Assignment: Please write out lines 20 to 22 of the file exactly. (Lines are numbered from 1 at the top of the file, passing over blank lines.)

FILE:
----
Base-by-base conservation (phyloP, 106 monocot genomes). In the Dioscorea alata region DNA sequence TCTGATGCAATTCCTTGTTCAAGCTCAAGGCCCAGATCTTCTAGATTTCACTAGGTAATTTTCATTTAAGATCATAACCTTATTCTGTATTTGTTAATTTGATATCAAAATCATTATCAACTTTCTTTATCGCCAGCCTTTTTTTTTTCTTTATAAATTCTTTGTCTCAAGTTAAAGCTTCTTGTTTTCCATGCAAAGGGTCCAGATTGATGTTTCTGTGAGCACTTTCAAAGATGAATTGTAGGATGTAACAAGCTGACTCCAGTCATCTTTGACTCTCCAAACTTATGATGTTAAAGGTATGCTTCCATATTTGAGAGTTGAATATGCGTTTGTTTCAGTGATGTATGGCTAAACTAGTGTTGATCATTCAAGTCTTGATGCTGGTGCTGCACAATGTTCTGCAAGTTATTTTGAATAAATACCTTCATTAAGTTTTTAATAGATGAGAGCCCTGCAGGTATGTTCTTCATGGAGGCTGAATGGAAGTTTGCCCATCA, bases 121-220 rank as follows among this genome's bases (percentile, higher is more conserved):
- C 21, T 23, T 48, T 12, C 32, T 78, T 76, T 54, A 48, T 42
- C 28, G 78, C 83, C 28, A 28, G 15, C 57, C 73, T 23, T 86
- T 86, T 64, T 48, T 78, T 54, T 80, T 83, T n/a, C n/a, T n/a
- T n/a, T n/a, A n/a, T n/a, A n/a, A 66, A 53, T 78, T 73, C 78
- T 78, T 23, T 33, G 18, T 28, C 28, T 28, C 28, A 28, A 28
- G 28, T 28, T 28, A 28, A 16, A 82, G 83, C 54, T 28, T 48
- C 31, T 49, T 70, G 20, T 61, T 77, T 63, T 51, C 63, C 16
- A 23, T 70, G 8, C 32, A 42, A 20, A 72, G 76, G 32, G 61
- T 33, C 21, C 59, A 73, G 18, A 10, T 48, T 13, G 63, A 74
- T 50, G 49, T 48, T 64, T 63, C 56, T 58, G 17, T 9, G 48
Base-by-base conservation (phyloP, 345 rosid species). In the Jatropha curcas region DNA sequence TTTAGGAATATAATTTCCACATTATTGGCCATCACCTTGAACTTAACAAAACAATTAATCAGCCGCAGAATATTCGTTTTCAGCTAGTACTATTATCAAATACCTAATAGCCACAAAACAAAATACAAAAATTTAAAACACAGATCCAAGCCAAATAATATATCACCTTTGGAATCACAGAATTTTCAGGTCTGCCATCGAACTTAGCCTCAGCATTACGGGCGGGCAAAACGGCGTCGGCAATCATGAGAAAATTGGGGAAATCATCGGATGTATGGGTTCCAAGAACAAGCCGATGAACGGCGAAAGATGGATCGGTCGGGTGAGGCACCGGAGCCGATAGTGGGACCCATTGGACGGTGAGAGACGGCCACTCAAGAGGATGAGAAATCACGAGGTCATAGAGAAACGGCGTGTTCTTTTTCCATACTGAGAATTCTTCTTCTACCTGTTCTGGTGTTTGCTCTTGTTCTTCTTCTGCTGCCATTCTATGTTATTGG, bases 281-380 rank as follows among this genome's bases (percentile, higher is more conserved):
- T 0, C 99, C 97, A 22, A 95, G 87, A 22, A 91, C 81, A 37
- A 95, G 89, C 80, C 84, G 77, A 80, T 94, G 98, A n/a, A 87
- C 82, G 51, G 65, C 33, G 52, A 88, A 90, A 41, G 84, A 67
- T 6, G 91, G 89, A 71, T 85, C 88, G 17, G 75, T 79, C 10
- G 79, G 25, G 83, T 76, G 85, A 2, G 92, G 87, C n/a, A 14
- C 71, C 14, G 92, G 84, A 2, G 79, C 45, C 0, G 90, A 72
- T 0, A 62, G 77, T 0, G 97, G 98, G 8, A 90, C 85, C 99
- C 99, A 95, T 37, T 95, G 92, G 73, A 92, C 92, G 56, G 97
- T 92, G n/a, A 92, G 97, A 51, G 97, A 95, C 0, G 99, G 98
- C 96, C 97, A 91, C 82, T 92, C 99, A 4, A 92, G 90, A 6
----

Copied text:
- C 99, A 95, T 37, T 95, G 92, G 73, A 92, C 92, G 56, G 97
- T 92, G n/a, A 92, G 97, A 51, G 97, A 95, C 0, G 99, G 98
- C 96, C 97, A 91, C 82, T 92, C 99, A 4, A 92, G 90, A 6